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corttex
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Slowing down after BIOS update

HP Recommended
HP Elite 8300 SFF
Microsoft Windows 10 (64-bit)

Back in January I applied Microsoft Meltdown patch and there was no performance loss, but after recently BIOS update (to v.03.06) my HP Elite 8300 SFF noticably slows down... that fix Spectre vulnerability but slows my computer too much. InSpectre app allows to disable Spectre patch and then performance is fine but vulnerability is back. What is better performance vs security and how real is Spectre vulnerability... What is Your recommendation about this. 

Thank You.

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mdklassen
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Software and driver results for: HP Compaq Elite 8300 Small Form Factor PC

 

lists:

 

Type: BIOS
Version: 00.03.06 Rev.A
Release date: Feb 22, 2018
File name:  sp85516.exe    (17.5 MB)

 

 

ROM Firmware for 8300 Elite and 6300 Pro Business PCs (K01)

 

lists:

 

Fixes:

 

  • Provides the latest Intel Microcode versions 0x1F for Ivy Bridge processors and 0x2D for Sandy Bridge processors.
  • Adds a new BIOS Setup policy to allow the Power On Password prompt when Wake On LAN is enabled. NOTE: This new setting will be enable by default, and will prompt for Power On Password during a Wake on LAN event.

NOTE: Due to security changes, after loading this BIOS, older versions cannot be installed.

______________

 

I don't see any mention of this update remediating Meltdown/Spectre.

But, from: https://support.hp.com/us-en/document/c05869091#

 

               HP Compaq Elite 8300 SFF PC / 03.06 / SP85516

 

This page states that this is the appropriate update for Meltdown/Spectre.

 

> How real is Spectre vulnerability.

 

It is 100% real.  Not "vapour-ware".

 

However, it requires "local access", i.e., if your computer already is compromised, then this vulnerability can be exploited.

 

Compare to leaving your home's front-door unlocked, and leaving open the door to your security safe -- an invitation to empty the contents of the safe.

 

Lock the front-door, and you can leave the safe unlocked.

 

But, "defense in depth" says to lock the safe.

 

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HeliosGnosis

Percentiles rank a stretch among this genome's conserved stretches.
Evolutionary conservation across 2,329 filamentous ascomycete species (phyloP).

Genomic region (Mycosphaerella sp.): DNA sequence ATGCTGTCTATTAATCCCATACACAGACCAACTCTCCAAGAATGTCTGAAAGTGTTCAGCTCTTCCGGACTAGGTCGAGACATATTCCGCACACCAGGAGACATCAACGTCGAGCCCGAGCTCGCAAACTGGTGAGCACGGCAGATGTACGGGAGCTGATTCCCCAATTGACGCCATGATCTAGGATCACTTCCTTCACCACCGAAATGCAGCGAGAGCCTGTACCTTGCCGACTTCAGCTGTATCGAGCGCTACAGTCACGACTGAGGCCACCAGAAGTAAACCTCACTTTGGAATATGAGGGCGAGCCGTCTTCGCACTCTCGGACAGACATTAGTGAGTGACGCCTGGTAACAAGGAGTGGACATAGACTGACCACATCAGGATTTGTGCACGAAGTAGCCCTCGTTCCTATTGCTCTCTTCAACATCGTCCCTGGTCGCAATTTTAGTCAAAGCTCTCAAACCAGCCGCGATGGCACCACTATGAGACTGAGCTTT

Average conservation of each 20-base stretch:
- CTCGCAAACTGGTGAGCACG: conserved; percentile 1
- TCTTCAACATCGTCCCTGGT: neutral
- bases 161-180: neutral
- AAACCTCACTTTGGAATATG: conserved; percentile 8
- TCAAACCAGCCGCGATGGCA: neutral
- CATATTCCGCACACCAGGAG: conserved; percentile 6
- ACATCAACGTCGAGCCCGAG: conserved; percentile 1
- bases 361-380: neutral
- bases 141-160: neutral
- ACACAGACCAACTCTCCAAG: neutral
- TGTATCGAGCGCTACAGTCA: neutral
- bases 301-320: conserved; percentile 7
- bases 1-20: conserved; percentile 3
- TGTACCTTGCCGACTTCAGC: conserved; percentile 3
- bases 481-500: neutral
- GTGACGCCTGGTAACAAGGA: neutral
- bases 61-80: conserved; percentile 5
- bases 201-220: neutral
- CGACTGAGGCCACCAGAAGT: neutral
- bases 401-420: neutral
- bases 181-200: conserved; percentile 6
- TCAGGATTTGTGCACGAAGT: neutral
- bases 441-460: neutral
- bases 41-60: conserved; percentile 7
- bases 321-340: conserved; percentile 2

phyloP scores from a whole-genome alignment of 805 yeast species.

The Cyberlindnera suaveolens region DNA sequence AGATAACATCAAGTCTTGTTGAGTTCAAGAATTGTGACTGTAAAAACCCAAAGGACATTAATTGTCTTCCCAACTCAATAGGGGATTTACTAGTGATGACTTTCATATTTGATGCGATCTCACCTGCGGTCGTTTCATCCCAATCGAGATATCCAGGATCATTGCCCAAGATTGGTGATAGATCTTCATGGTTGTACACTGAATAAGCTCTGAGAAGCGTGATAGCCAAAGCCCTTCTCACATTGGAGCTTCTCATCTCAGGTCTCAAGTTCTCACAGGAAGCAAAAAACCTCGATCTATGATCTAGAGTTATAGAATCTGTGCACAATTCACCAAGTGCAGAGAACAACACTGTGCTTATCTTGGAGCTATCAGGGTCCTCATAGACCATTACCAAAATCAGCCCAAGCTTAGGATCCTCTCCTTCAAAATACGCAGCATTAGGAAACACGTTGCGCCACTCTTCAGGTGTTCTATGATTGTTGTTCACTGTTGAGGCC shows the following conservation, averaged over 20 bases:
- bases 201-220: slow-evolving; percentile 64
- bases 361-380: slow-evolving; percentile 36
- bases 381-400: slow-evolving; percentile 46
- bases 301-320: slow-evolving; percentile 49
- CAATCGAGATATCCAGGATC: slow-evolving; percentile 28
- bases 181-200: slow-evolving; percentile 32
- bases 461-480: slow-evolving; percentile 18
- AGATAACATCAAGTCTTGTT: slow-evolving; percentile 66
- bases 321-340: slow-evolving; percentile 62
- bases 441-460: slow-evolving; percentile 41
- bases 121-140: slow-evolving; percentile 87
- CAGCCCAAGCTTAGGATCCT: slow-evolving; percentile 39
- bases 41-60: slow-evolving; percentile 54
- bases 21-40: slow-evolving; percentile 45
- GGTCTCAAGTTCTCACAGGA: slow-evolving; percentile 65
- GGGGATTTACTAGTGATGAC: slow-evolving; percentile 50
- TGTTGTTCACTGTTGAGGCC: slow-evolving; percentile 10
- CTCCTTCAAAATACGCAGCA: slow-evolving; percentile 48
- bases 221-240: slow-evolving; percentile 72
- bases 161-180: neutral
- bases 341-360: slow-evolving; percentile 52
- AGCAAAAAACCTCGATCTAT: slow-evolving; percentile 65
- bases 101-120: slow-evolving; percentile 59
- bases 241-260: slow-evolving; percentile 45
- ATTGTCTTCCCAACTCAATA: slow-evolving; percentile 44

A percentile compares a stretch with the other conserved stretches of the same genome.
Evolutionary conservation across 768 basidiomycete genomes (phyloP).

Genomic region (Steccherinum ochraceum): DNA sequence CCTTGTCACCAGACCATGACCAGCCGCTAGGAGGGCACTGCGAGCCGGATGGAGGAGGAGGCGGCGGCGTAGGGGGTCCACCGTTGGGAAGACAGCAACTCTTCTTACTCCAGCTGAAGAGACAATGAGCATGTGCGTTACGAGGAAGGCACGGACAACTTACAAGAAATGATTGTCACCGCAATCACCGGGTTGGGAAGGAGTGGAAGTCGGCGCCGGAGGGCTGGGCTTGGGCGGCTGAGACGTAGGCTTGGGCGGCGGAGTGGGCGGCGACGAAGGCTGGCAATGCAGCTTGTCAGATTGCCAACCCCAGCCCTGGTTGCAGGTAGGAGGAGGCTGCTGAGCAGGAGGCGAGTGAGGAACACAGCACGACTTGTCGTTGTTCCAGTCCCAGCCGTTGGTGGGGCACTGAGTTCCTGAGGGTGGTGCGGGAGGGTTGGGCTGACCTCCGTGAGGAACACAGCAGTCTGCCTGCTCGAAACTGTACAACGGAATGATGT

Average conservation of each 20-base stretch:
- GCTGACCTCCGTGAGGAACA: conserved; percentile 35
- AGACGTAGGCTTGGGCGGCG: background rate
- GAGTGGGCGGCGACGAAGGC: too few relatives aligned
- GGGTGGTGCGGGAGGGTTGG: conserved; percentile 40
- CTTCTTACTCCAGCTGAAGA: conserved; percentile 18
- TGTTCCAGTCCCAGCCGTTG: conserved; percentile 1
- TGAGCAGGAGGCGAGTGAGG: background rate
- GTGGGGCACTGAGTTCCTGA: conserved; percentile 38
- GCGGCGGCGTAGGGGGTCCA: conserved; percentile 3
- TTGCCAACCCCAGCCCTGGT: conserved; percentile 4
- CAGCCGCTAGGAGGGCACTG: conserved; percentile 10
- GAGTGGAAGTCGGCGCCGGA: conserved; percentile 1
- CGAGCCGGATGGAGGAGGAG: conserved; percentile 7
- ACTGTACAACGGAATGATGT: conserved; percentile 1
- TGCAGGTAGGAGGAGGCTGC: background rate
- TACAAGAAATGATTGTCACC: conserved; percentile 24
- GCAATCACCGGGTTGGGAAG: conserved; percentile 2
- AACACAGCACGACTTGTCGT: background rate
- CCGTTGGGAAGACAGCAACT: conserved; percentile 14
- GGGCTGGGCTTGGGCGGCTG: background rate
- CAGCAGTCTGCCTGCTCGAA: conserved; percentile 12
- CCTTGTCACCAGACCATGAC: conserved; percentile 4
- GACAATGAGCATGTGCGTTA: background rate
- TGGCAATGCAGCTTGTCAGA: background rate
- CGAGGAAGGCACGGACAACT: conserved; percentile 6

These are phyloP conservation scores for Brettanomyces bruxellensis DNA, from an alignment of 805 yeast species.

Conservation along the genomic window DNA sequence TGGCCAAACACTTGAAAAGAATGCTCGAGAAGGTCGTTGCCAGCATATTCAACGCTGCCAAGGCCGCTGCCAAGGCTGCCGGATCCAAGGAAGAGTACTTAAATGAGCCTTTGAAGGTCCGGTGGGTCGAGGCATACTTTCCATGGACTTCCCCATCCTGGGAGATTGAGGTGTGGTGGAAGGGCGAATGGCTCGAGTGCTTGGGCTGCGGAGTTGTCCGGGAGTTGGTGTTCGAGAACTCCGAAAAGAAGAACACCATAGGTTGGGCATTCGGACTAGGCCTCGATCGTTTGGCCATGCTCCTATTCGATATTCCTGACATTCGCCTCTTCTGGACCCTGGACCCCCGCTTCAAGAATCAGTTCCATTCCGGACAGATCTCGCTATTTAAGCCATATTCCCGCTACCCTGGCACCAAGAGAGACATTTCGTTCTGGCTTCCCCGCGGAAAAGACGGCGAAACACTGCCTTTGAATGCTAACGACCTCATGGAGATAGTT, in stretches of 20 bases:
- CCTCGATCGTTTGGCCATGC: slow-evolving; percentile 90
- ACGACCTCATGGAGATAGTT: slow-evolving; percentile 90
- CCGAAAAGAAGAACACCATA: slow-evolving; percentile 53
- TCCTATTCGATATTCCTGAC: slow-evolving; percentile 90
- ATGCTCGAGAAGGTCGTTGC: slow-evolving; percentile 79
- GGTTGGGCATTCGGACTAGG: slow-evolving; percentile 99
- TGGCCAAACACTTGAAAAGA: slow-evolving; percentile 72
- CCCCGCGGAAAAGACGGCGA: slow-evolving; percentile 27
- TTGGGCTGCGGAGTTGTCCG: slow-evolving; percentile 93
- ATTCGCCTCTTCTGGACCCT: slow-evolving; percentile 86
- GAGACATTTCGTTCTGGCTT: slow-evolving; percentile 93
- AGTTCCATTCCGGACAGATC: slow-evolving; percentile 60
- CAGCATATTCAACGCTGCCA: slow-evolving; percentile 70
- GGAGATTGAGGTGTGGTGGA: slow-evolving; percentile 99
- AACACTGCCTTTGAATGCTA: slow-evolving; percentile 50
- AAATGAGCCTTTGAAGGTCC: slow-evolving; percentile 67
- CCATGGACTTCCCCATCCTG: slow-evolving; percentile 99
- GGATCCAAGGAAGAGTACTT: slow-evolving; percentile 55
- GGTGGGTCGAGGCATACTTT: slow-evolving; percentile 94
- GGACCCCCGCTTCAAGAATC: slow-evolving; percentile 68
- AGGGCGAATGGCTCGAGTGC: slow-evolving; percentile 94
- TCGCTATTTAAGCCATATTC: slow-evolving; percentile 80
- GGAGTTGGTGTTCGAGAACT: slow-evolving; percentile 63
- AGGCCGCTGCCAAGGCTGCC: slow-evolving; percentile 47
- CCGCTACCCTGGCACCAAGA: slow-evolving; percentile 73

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Being part of the inner community of any and all such things of a digital nature for many decades now, I can say it is very real, but not a real threat persay.  Heck,  for the most part the common computer nerd subculture have used this fault in the micro substructure on intel based and yes even AMD based CPU's for the longest time to get an long since dead and forgotten cpu on the top ten list of benchmark site just to mess with peoples heads. These 2.0-2.5ghz cpu I am so mentioning here having benches of 6-9ghz back in 2011-2014 did not until as of the past couple of years get a pin on them of this supposed dangerous fault in the substructure of the microchip.  That being said,  why on earth if so dangerous would a person who knows what they are doing use this fault on themselves to get such a high bench mark on at the time of said benchmark test was a top of the line cpu that cost a pretty penny.  Take that with a grain of salt,  but I can say this.  Bios updates from the makers do indeed slow down your rig.  Which is rather illogical considering it shipped under clocked to begin with.  Keep that speed down so the customer comes back sooner for a faster more modern computer then like clock work 3-4 bios updates in an update to the microcode that guess what,  slows the cpu and computer down as a whole.  Been part of this world for a long long time. This is not myth, This is business,  and as any CEO would see it and even myself,  good back up plan,  to increase sales to a public who has zero clue that this is going on that same public probably also has no idea what most of what I speak of here even means.  Basically, it can be used to melt that little ole cpu to the motherboard and or fry it out,  or it can be used in a controlled way to have a higher clock speed than a cpu that was released yesterday as an example,  fun stuff.  True stuff. But your concern were of merit.  Use the program to disable the microcode update and use good firewall and port logging services to keep tabs on who and what has access to your kernel and subsystems and you will be good. And ALWAYS remember  the command line and power shell is your friend when it comes to knowing if you are being ripped off on the speed you paid for,  this goes for your ISP as well,  unless you have the latest AC 5ghz chip on your wireless card do not use wifi,  you will not get your full speed you are paying for,  this is why that install guy or gal from the cable company says the word wifi and wifi connection so many times during install,  you using less bandwidth saves them money all the while you are the one not getting what you paid your hard earned dollars for. Play safe kids.

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